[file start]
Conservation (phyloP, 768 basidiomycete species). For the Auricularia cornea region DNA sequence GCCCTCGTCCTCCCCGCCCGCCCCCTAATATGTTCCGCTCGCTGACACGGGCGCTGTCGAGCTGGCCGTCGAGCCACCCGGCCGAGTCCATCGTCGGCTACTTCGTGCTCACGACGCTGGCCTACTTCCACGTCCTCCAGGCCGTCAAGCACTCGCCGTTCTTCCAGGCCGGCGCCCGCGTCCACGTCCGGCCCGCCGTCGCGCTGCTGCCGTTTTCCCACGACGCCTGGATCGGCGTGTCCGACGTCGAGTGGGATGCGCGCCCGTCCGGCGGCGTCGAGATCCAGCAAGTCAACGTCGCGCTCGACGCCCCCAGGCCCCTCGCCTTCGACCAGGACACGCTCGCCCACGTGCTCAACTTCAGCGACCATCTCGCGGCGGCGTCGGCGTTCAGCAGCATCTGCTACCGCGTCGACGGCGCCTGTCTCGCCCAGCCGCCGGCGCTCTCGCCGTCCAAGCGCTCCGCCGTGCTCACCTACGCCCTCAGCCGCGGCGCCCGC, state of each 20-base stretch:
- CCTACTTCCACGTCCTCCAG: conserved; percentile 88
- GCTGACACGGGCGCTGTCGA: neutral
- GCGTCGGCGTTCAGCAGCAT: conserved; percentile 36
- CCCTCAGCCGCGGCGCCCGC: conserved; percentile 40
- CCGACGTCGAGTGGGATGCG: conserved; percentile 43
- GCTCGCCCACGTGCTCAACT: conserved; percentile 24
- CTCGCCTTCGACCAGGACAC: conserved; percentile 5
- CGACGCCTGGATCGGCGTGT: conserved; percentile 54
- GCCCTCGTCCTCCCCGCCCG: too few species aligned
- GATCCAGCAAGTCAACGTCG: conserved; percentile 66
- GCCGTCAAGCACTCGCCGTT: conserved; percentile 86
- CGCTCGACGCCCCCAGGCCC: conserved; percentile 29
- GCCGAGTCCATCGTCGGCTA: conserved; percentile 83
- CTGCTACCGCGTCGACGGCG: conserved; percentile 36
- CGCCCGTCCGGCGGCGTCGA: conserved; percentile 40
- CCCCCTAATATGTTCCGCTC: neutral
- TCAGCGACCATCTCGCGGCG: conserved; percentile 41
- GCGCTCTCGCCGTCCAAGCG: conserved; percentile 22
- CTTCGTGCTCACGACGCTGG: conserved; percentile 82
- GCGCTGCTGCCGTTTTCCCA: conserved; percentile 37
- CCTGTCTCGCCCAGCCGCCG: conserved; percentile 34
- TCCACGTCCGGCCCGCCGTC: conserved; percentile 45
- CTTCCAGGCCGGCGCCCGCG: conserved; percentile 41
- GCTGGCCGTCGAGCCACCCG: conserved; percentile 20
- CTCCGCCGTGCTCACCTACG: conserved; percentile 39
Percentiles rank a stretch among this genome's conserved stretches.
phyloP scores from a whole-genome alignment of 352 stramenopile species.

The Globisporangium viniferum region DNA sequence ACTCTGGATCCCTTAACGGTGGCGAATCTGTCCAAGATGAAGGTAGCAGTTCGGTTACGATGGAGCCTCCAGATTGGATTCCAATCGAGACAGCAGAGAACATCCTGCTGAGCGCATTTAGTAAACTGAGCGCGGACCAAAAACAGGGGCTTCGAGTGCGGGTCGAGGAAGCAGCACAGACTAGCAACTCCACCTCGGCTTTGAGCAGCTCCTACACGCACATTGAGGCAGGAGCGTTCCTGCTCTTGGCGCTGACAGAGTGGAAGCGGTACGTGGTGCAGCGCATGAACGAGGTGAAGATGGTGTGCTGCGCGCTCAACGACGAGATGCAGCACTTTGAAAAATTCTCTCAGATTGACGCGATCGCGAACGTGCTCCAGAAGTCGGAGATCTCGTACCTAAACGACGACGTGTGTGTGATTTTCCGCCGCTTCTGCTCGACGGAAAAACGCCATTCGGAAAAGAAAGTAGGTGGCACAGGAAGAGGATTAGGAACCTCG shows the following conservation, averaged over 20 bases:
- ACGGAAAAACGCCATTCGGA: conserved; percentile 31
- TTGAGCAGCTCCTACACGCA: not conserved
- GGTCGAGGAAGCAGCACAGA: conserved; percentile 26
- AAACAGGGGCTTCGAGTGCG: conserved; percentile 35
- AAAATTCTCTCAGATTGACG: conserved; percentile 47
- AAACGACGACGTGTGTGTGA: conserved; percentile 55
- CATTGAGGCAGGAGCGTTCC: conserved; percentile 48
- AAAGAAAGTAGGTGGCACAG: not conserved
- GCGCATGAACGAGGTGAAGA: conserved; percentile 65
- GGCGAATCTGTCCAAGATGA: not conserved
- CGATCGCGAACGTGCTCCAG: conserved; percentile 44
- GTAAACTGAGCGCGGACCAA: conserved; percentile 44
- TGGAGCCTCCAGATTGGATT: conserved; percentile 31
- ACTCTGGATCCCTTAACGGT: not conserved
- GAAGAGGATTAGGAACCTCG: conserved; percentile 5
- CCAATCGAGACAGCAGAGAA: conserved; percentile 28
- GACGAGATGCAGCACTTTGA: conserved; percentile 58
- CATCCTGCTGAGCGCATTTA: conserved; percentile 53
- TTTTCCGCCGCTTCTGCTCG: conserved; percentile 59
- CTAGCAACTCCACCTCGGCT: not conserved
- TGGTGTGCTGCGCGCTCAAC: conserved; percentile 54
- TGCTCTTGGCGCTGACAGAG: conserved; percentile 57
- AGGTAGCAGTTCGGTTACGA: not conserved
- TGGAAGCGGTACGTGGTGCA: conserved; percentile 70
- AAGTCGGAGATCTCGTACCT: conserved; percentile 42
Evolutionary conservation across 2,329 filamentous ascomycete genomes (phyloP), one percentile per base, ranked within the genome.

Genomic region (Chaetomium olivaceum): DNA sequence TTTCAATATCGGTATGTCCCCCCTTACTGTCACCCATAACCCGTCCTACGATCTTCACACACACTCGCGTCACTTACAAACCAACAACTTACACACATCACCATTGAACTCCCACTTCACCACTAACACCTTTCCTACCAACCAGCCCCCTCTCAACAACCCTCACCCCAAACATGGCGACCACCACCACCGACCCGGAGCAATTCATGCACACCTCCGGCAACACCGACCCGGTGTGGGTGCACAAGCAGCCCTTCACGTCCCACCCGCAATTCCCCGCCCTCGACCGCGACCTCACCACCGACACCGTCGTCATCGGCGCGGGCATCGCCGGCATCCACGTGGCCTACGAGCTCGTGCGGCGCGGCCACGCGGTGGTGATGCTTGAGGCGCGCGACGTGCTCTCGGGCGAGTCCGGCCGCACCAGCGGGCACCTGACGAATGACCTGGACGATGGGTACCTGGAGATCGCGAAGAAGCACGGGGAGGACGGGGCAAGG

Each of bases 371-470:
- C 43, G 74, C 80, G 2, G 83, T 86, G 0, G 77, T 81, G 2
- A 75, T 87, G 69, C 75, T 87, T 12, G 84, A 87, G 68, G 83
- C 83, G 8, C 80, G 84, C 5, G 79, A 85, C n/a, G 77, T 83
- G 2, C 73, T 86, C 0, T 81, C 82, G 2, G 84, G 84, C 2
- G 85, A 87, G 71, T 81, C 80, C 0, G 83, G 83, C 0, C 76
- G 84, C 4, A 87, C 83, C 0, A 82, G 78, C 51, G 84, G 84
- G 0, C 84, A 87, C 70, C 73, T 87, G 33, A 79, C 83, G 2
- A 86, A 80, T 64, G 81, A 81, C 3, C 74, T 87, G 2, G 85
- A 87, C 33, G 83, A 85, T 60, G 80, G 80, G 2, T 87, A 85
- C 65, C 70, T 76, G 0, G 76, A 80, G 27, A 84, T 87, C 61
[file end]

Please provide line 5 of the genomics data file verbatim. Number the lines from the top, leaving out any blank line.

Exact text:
- CCCTCAGCCGCGGCGCCCGC: conserved; percentile 40